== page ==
Jenna was an East African Asian, of Indian descent, who moved to the UK from Uganda, fleeing the bloody dictatorship of the violent dictator Idi Amin. ‘Tender and feisty’ she was, says her daughter, lovingly. I wish I had known Jenna. I hadn’t, but I got to know her through her daughter’s book, her memoir in food. In Settlers’ Cookbook, Yasmin Alibhai-Brown tells so wonderfully her mother’s story, intertwined with her own, and which forms a part of her people’s history.
“Our family tree is puny, barren in large part. The roots don’t go down deep enough to produce a plenteous crop of ancestral stories or fruity relatives. The few memories hanging on are losing colour and juice, soon will wither and fall away.
The human urge to trace long, biological bloodlines is strong. But our far past was swept away by careless fate impetuously carrying off my folk across the seas, away, away to new beginnings. They took little and left behind even less. Like many other East African Asians whose forbears left India in the nineteenth century, I search endlessly for (and sometimes find) the remains of those days. Few maps mark routes of journeys undertaken by these migrants; hardly any books capture their spirit or tell the story. Then Africa disgorged us too, and here we are, people in motion, now in the West, the next stopover. There is no place on earth we can historically and unequivocally claim to be ours, and so we have become adept wayfarers who settle but cautiously, ready to move on if the winds change.”
Every recipe in the book is interwoven in the fabric of Yasmin’s Jenna’s life, or the life of their people.
Jenna’s coconut dhal has become a favourite in my home.
This post has been long in making, I’m sorry to say. Hope you enjoy the recipe as much as I do.
This is one recipe where mise en place is not necessarily essential.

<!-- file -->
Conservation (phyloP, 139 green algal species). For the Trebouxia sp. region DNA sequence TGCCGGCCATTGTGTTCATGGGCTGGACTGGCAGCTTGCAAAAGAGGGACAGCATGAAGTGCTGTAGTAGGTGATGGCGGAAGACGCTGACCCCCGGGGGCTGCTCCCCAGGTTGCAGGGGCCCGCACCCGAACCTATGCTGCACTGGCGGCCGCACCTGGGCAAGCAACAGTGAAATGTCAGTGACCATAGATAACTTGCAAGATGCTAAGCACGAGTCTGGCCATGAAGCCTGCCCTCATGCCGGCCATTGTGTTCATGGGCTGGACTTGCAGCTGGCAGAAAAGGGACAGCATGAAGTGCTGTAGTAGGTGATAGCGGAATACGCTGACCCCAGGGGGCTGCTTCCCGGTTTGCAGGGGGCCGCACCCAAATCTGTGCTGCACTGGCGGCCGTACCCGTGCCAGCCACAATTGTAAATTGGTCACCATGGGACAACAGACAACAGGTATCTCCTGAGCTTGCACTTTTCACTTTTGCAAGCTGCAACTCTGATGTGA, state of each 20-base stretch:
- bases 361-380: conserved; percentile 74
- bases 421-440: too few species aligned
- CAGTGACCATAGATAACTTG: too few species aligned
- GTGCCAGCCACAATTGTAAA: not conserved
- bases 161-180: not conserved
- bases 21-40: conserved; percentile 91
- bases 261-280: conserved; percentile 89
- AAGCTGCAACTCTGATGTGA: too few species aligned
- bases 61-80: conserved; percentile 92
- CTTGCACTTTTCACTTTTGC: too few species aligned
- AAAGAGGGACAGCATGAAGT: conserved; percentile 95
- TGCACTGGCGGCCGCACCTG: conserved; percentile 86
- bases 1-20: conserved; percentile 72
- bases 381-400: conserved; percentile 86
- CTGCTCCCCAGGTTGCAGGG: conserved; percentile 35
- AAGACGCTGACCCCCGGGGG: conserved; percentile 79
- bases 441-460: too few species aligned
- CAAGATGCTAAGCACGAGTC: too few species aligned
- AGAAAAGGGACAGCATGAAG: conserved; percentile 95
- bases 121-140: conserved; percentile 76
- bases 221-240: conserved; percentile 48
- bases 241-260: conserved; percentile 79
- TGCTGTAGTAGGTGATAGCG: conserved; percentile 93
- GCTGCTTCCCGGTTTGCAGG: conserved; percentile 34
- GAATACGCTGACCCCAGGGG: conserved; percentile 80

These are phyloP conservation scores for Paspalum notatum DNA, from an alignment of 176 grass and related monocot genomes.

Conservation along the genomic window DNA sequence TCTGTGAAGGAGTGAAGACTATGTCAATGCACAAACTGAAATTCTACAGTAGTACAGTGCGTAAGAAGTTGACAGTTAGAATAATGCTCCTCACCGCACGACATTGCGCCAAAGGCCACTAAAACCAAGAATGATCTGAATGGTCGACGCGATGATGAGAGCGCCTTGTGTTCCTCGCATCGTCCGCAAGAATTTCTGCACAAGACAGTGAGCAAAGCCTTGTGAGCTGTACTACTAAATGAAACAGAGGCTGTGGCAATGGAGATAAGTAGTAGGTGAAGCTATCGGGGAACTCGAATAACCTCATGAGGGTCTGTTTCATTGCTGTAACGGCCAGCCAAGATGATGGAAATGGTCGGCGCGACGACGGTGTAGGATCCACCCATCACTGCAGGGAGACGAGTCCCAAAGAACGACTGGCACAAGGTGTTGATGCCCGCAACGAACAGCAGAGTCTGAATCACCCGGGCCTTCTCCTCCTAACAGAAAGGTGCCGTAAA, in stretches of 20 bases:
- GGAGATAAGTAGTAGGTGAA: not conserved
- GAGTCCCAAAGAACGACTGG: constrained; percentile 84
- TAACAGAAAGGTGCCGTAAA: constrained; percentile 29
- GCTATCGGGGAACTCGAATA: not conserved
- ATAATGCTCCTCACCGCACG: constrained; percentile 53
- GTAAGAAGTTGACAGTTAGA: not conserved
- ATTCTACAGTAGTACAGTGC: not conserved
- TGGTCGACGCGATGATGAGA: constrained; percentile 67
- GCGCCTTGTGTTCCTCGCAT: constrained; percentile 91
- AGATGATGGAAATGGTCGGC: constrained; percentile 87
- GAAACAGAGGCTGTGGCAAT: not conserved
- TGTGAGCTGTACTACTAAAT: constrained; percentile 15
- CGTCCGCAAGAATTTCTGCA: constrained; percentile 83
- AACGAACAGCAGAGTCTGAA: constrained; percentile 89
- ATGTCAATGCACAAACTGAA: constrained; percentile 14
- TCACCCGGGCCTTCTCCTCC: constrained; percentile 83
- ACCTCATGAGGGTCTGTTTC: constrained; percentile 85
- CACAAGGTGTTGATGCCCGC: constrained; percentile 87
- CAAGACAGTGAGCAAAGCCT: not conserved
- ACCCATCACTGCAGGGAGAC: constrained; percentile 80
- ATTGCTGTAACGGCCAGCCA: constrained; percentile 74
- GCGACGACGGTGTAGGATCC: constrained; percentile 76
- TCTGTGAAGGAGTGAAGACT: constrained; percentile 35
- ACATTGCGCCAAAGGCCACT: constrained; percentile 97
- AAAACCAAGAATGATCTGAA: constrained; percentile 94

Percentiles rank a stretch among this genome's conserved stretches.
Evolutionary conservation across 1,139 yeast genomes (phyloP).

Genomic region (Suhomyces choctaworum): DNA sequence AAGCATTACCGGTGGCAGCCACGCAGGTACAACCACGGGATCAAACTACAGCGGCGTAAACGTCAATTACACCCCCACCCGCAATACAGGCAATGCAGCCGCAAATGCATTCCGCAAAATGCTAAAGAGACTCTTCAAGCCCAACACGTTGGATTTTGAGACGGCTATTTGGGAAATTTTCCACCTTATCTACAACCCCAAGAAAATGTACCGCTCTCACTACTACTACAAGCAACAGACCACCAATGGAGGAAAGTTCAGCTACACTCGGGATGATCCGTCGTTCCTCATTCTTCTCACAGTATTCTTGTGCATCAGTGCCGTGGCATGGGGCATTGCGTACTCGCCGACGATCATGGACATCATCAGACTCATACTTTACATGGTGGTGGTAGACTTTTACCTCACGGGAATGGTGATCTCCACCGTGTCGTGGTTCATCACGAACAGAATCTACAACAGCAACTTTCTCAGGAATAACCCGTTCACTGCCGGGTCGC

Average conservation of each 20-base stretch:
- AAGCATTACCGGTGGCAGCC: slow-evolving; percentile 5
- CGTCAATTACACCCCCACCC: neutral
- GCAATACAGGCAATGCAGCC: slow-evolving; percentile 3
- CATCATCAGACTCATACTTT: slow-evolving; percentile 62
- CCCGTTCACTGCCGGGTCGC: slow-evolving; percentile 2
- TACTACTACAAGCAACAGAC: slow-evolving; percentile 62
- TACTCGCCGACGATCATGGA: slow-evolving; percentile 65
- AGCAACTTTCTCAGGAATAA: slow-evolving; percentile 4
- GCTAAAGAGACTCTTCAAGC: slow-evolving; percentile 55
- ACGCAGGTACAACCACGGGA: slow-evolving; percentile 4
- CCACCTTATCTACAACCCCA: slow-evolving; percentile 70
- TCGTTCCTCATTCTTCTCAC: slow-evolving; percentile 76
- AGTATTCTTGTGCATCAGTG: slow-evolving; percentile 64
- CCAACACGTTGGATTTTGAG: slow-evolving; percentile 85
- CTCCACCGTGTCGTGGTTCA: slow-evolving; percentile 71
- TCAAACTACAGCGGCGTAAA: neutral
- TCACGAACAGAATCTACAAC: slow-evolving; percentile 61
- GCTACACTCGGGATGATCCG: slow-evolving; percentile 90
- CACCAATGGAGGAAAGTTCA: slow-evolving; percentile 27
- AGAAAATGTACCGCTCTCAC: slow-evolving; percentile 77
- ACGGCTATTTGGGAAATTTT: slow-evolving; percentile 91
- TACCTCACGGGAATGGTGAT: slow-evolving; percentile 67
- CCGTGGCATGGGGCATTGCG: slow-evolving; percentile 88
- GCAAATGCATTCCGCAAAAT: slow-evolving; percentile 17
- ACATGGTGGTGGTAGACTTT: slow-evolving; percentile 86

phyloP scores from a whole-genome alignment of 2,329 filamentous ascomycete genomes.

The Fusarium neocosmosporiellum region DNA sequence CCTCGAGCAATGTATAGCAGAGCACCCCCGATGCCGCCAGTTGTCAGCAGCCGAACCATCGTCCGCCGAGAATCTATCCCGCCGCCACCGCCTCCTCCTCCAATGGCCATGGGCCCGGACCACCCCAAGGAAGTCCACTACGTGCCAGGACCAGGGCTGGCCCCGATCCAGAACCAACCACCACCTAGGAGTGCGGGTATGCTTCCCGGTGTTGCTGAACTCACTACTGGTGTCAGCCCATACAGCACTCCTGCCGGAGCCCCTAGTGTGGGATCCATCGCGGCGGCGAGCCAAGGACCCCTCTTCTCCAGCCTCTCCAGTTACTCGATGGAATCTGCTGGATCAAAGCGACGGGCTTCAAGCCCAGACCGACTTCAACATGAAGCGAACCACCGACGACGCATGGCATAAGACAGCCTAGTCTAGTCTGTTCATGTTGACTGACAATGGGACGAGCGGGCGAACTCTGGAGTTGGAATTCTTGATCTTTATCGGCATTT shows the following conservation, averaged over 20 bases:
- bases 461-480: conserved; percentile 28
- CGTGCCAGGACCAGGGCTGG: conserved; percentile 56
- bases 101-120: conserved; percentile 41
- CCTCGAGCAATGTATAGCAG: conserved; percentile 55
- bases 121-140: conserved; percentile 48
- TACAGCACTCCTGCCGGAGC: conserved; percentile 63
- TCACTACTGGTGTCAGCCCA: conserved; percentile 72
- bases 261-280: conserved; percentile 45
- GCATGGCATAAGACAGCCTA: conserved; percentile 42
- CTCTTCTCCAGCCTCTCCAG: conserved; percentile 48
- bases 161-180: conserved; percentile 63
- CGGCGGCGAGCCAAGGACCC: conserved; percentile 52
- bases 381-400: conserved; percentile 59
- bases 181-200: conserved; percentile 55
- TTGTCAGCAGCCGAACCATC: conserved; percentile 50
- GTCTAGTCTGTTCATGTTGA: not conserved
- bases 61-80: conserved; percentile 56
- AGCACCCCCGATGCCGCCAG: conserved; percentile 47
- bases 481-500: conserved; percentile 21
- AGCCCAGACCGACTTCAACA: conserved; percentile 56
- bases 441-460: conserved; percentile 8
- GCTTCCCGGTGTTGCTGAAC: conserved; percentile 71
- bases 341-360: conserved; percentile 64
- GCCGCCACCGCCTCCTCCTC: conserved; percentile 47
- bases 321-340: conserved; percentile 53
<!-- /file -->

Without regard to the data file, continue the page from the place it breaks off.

Jenna’s Coconut Dhal
SOURCE: Adapted from Yasmin Alibhai-Brown’s ‘Settlers’ Cookbook’, her mother’s recipe
PREPARATION TIME: about 5 min
COOKING TIME: 1 h 5 min
CUISINE: Indian (Ugandan Asian)
SERVES: A crowd!
2/3 mug channa dhal
2/3 mug red lentils (masoor dhal)
2/3 mug moong dhal (split and hulled)
1/2 tsp turmeric
1 1/2 tbsp oil
1 1/2 tsp cumin seeds
8 green chillies, sliced (deseed if you wish, or reduce number of chillies)
1 1/2 tin tomatoes
1 tsp turmeric
3 cloves of garlic, minced
2 handfuls of coriander leaves, chopped
Juice of 1 lime
Salt to taste
A pinch of jaggery (or brown sugar)
3/4 tin of good-quality coconut milk
1. Wash the channa dhal until the water runs clear. Then wash the mung and masoor dhals together.
2. Boil channa dhal for about 10 minutes, then add the mung and massor dhals, turmeric and more water, and continue cooking until the munch and masoor dhals are soft and mushy, and the channa dhal is soft. This will take about an hour in total.
3. Meanwhile, heat the oil in a pan, then add the cumin seeds, garlic and green chillies and cook until the garlic turns golden. Then add the tomatoes, the remaining 1 tsp of turmeric salt, and sugar. Cook until the oil separates, and then add chopped coriander, and cook for another 5 – 10 min.
4. When the dhal is cooked, add coconut milk to it, cook for about 5 min, and then add the tomato mixture. Cook for another 5 min to combine, and then finish off with lime juice, a pinch more of sugar, and some more salt to taste. I like my dhal rather thick, but do add some water if you’d like it soupier.
Serve with rice, or bread, as a part of an Indian meal or for a simple lunch or dinner. It’s delicious either way.